Nothing proclaims the existence of God quite like taking a peep into the gobsmackingly structured order and workings of a bee hive; the experience possesses an eloquence in and of itself. True, the produce of bee hives has made the bee an important creature to the Catholic Church as day in, day out, one of the many fruits of their labour adorn the sacred altars of God during the Most Holy Sacrifice of the Mass in the form of candles, but so much can be learned by the actions of bees and their instinct of selfless dedication to the good of the colony. Enjoy the Address on Bees by Pope Pius XII taken from Bees Hive. “Ah, if men could and would listen to the lesson of the bees: if each one knew how to do his daily duty with order and love at the post assigned to him by Providence…”
One Peter 5 presents the homey piece, A Year on the Farm: Lessons from a Return to the Land by Chris McClure. Living off the land has its attractions, but everything comes at a price. “I have come to realize that adaptation to this lifestyle, like any other large life-change, should be done slowly, and taken on in small increments. We have accomplished much, and have done wonderful things over the last year, but the cost has been high – and I don’t just mean money.” Don’t miss out on the beekeeping section; sounds like someone got honey in his blood!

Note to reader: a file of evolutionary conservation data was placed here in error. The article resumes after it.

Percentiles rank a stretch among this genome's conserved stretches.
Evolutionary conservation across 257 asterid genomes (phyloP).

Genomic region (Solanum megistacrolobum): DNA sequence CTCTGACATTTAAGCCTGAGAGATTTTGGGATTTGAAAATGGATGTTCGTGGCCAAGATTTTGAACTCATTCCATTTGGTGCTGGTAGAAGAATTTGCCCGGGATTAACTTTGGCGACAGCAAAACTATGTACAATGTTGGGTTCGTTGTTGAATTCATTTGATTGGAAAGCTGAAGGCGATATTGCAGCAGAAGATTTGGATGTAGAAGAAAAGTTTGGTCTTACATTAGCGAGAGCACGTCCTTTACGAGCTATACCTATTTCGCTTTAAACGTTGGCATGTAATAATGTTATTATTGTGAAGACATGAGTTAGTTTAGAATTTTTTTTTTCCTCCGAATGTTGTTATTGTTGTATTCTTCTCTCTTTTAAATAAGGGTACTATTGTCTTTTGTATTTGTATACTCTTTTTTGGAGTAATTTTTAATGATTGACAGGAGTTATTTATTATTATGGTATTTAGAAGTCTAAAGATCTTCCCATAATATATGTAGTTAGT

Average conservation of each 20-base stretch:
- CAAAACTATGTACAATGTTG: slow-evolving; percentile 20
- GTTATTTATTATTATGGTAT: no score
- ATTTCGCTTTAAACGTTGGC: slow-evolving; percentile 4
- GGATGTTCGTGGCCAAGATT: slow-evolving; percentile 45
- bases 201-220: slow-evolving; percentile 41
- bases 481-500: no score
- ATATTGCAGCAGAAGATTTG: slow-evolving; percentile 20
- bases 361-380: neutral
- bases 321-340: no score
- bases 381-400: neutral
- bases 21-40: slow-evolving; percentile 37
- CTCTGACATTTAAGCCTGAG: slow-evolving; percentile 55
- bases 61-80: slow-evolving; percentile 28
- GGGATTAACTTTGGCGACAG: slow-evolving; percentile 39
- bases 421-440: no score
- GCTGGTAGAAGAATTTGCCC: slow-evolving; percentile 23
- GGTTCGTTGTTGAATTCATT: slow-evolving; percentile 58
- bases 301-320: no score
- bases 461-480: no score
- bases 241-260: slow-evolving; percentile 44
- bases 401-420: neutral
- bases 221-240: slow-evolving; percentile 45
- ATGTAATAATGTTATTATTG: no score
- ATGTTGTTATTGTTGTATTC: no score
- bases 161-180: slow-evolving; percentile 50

They are all over Rome, perhaps most famously on Bernini’s columns. Pope Urban VIII’s Barberini coat of arms bearing three of them may account for this, or is there more to it than meets the eye? The Bee, A Symbol of the Church by Catherine Croisette found at Tradition in Action points out some of the many Catholic symbols in connection to these incredible insects. By the by, it is interesting to note Melbourne’s Eureka Skydeck, that houses the highest public vantage point in the Southern Hemisphere, boasts the feature of several gold-plated ones including a queen. The bee lives on in modern architecture.